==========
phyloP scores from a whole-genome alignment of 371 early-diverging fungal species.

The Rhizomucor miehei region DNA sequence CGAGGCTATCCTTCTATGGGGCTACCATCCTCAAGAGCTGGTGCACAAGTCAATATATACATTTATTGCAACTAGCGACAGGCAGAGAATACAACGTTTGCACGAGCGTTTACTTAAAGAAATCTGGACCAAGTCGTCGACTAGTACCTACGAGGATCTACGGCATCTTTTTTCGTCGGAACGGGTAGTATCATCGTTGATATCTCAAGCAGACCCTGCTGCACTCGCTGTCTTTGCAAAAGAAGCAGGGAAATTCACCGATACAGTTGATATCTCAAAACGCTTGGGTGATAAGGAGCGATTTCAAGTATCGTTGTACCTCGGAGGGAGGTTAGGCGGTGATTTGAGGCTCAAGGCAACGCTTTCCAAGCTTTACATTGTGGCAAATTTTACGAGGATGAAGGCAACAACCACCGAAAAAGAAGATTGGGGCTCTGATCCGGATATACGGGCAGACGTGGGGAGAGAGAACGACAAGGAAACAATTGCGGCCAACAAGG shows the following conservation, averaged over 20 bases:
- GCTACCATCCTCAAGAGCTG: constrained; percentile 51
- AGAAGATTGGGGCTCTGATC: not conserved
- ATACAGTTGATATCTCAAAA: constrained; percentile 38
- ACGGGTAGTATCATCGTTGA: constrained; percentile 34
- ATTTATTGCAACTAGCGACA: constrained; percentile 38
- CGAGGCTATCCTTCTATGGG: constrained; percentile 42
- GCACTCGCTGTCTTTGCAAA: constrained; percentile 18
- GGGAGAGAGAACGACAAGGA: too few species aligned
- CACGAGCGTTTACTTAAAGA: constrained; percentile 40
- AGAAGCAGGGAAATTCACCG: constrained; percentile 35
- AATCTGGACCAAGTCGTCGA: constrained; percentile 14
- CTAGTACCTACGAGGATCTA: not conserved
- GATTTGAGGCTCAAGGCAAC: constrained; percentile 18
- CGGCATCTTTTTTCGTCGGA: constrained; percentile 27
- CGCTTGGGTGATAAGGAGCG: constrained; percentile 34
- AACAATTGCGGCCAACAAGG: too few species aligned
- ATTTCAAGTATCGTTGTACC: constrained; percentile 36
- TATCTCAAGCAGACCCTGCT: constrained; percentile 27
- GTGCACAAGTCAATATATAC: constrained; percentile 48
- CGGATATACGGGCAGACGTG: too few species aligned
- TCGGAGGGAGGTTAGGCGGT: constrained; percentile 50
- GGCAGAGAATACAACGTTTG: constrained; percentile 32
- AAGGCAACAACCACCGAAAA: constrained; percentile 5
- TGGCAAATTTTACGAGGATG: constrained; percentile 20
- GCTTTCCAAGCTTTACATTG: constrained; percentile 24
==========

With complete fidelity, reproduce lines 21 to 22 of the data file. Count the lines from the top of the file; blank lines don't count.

- GTGCACAAGTCAATATATAC: constrained; percentile 48
- CGGATATACGGGCAGACGTG: too few species aligned